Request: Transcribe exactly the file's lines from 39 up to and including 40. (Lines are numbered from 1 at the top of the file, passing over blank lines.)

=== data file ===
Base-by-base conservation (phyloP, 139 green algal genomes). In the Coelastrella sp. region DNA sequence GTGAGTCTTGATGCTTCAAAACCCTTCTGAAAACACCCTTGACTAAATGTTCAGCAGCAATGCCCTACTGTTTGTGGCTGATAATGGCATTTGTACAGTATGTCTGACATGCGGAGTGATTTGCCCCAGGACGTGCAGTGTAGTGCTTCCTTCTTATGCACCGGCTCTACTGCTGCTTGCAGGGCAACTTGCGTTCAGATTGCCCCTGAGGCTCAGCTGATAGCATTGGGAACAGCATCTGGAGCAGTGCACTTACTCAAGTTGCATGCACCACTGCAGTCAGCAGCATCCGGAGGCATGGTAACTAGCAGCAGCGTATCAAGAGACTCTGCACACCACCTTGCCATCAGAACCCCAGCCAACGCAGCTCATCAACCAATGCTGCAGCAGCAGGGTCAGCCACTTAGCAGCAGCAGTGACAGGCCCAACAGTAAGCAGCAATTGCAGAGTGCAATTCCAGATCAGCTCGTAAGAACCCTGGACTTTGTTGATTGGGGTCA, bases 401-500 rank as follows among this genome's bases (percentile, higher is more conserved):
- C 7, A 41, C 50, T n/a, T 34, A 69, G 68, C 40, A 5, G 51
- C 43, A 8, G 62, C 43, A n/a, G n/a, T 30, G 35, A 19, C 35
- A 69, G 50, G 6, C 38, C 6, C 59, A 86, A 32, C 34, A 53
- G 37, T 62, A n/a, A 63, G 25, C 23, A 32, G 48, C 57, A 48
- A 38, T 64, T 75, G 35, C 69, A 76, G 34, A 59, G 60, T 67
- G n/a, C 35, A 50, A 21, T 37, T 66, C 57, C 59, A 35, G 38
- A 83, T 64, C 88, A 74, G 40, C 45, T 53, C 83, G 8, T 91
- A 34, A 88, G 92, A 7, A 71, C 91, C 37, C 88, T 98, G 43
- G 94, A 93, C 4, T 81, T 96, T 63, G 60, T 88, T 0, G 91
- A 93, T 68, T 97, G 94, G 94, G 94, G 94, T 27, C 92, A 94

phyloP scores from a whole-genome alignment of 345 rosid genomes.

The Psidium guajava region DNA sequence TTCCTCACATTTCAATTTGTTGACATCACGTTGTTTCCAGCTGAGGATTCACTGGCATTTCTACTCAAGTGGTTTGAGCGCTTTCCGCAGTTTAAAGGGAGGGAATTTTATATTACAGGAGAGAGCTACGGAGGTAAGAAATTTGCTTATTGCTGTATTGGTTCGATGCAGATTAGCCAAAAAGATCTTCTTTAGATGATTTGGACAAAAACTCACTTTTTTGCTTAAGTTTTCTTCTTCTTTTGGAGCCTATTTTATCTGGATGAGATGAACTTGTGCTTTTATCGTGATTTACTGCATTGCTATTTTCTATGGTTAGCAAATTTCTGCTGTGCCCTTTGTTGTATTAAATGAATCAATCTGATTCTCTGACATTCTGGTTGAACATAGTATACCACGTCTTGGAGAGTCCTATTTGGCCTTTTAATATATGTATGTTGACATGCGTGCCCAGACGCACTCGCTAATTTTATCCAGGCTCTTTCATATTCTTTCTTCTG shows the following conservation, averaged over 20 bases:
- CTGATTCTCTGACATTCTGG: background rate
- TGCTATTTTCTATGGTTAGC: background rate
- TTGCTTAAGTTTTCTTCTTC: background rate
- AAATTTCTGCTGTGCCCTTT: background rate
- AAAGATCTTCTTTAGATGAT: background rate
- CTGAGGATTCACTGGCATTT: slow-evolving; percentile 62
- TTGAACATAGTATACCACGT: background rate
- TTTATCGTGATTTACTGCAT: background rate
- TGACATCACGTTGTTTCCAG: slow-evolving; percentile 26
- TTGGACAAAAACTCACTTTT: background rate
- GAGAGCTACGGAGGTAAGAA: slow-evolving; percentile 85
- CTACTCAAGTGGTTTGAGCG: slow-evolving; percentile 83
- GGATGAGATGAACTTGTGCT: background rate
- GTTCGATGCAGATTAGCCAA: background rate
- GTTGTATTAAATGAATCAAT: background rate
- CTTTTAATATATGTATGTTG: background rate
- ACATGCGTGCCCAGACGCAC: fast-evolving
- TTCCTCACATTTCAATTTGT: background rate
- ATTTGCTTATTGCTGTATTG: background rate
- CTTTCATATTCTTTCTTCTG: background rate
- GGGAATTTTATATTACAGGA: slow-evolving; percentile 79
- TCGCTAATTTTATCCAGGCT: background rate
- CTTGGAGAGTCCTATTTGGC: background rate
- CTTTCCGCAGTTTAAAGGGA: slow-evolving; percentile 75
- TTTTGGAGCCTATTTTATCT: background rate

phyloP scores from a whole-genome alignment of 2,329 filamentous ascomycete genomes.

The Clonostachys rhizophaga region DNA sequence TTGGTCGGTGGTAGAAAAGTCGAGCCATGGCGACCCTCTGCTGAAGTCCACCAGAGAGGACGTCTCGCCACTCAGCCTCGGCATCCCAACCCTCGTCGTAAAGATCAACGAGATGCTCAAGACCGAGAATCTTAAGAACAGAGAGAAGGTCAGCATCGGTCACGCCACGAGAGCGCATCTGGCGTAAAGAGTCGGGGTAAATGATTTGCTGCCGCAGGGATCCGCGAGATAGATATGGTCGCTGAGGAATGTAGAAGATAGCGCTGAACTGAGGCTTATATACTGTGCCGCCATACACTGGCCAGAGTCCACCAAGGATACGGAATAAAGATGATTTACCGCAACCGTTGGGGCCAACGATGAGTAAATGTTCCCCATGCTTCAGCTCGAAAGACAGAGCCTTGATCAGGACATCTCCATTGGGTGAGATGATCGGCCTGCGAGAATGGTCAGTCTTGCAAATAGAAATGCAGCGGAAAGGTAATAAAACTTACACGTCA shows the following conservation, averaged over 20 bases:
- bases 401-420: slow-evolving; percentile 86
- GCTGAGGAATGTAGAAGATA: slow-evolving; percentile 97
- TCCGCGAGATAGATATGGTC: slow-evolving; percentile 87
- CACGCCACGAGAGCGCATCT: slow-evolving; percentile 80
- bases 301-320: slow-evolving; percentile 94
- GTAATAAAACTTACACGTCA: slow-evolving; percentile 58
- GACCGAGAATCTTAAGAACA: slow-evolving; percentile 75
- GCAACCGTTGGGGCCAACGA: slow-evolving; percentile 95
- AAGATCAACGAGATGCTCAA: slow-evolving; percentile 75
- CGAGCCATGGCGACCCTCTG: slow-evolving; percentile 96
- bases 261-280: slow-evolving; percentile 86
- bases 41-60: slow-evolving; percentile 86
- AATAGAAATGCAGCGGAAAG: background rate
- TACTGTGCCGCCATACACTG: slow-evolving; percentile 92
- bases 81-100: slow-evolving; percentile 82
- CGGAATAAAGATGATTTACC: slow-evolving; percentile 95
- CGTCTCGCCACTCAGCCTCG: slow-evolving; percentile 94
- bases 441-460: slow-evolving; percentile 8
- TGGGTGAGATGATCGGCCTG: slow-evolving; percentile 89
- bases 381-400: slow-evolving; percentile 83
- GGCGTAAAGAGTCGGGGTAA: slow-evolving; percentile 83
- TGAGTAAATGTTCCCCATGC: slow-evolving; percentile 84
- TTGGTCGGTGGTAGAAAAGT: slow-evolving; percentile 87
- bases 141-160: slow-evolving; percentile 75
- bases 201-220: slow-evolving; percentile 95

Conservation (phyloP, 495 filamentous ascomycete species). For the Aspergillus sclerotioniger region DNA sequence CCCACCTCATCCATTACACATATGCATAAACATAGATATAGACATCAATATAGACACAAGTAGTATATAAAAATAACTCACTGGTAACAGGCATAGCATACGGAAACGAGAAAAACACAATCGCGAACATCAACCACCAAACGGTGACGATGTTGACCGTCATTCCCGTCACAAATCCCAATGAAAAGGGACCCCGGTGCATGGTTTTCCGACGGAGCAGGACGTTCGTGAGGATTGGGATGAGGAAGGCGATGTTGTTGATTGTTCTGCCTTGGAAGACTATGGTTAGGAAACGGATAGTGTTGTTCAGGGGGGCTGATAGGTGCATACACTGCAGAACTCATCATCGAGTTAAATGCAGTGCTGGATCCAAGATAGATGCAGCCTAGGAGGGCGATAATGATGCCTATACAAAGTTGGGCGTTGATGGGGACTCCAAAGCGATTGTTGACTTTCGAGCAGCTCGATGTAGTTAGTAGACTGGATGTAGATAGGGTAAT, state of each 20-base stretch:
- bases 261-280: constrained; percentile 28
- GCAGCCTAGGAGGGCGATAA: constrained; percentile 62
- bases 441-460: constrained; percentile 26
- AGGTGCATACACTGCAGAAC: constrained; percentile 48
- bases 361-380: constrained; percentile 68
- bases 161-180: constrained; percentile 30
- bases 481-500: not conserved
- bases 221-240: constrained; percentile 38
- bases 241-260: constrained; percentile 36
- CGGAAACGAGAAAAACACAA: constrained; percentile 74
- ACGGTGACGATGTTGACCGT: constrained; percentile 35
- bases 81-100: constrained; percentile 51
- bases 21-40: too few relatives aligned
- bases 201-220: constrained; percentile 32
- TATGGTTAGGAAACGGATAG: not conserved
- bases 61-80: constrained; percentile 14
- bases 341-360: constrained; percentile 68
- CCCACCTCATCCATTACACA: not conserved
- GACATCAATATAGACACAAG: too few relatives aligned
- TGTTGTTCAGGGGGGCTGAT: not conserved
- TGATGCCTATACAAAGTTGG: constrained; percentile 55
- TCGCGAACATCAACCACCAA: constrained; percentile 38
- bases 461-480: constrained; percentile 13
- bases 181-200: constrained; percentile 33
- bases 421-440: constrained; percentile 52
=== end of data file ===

phyloP scores from a whole-genome alignment of 2,329 filamentous ascomycete genomes.

The Clonostachys rhizophaga region DNA sequence TTGGTCGGTGGTAGAAAAGTCGAGCCATGGCGACCCTCTGCTGAAGTCCACCAGAGAGGACGTCTCGCCACTCAGCCTCGGCATCCCAACCCTCGTCGTAAAGATCAACGAGATGCTCAAGACCGAGAATCTTAAGAACAGAGAGAAGGTCAGCATCGGTCACGCCACGAGAGCGCATCTGGCGTAAAGAGTCGGGGTAAATGATTTGCTGCCGCAGGGATCCGCGAGATAGATATGGTCGCTGAGGAATGTAGAAGATAGCGCTGAACTGAGGCTTATATACTGTGCCGCCATACACTGGCCAGAGTCCACCAAGGATACGGAATAAAGATGATTTACCGCAACCGTTGGGGCCAACGATGAGTAAATGTTCCCCATGCTTCAGCTCGAAAGACAGAGCCTTGATCAGGACATCTCCATTGGGTGAGATGATCGGCCTGCGAGAATGGTCAGTCTTGCAAATAGAAATGCAGCGGAAAGGTAATAAAACTTACACGTCA shows the following conservation, averaged over 20 bases: